4. You whole world is filled with anxiety – When the unimaginable happens, anything could happen. People are scary. The world is scary. At any point in time, the other shoe could drop. And how can you begin to protect yourself from that? (If you can’t imagine it, then you can’t protect yourself.)
5. You trust no-one, and you’re always on guard (you’ve lost your innocent, naïve approach to life) – As far as you are concerned, there is no-one you can trust. Everyone could have a dark and hidden side to them. So, anyone could hurt you, and cause you serious harm. Also, since it’s impossible to distinguish truth from lies, you need to have your back, and to look out for yourself.
6. You don’t believe that healing is possible for you – Others might get better, but you won’t recover. The damage is too deep. Healing feels impossible. You’ll never be the person you were before this happened.
7. There’s a lot of things that aren’t funny any more – Things that you’d brush off, or would laugh at in the past, are now associated with the trauma and the pain. Also, when your world’s been blown apart you are steeped in grief and pain. You lose your sense of humour. Everything feels heavy now.
It is when you start to lose yourself that you start to look for yourself in other people … other things.
But there is a place and a time in your life that link you to the person you were before all the chaos.
All the pain. All the heartache.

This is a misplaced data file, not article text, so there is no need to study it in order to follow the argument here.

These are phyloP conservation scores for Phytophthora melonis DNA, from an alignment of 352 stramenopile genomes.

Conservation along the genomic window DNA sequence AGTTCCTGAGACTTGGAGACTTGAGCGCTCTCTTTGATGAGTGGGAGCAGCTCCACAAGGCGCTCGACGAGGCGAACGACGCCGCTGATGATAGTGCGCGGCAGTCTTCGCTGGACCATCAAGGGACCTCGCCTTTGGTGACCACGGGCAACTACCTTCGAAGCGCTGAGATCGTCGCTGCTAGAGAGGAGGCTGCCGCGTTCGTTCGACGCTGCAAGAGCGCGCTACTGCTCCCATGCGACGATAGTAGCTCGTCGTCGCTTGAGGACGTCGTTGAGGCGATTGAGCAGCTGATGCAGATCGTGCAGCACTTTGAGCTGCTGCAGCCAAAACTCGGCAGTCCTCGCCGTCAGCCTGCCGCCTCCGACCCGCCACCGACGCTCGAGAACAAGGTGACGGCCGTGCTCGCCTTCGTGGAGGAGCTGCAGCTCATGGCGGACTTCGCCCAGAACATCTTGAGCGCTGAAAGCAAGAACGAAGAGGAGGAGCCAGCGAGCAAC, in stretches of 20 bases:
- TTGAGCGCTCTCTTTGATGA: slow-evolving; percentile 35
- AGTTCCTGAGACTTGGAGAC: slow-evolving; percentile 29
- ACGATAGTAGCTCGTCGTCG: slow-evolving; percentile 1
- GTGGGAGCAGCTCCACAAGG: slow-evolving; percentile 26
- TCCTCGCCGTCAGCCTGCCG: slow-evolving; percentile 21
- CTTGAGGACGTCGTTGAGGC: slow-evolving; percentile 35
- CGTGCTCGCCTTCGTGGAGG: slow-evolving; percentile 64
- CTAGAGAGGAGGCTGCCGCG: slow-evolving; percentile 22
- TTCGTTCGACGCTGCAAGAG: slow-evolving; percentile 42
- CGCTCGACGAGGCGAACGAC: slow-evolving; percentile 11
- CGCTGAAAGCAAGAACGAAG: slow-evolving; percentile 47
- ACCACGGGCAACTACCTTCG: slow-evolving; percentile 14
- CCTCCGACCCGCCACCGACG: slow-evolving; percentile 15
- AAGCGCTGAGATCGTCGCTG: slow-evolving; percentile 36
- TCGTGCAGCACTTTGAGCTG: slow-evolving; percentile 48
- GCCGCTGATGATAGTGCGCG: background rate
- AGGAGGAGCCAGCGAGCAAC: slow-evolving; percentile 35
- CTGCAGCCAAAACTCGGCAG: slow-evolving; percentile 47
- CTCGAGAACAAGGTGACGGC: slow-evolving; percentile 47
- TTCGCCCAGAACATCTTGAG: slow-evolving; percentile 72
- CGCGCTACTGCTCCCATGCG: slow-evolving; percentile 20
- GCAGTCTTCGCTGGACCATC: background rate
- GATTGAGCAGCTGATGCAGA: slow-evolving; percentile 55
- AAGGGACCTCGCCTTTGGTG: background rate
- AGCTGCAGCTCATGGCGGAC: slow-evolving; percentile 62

Before you looked in the mirror and judged the reflection looking back at you.
Find this place.
Go back to this place.
Because, in this place, you knew exactly who you were.
You just got a little lost.”
– April Green
But how do you get back to that place again? How do you find yourself again?
Here are four suggestions:
1. Stay with the feelings that took you to that dark place. Let them speak to you. Let them tell you what you’ve lost. Let them tell you what you deserved. What you had hoped for. What you had wanted. This can bring you back in touch with your intuition. With the centre of your being. With yourself.
2. Trust yourself with the process and your journey. You have to consciously make space to listen to your inner voice. To the voice that’s being drowned out by the voices all around you. By the voices that would tell you that nothing will work out. These are toxic lies. Don’t listen to them. You can trust your soul. Listen to your highest self.
3. Practice self-compassion; don’t attack yourself. We can’t trust ourselves if we don’t think we are safe. That is, if we know that we will shame and be mean to ourselves then we simply won’t be able to let down our guard. We’ll be functioning in self-preservation mode. Thus, we need to be convinced, deep inside, that we accept and love ourselves – just as we are.
4. Think of all that made you happy before life fell apart. What kinds of things would make you come alive? What brought you joy and happiness? What got you excited, or left you energized? This is your true, authentic. That self is still there. It’s just be dormant for a while. You can find yourself again one small step at a time.
“Ultimately, the worst kind of pain does not come from your enemies, but from those you trust and love.”
What is necessary for trust to be rebuilt after you’ve discovered that your partner has betrayed you?
To be honest, you may never fully trust them again – and it won’t be the same kind of trust as before. However, there is still a place for hope. Often progress can be made. But the following are essential for rebuilding trust: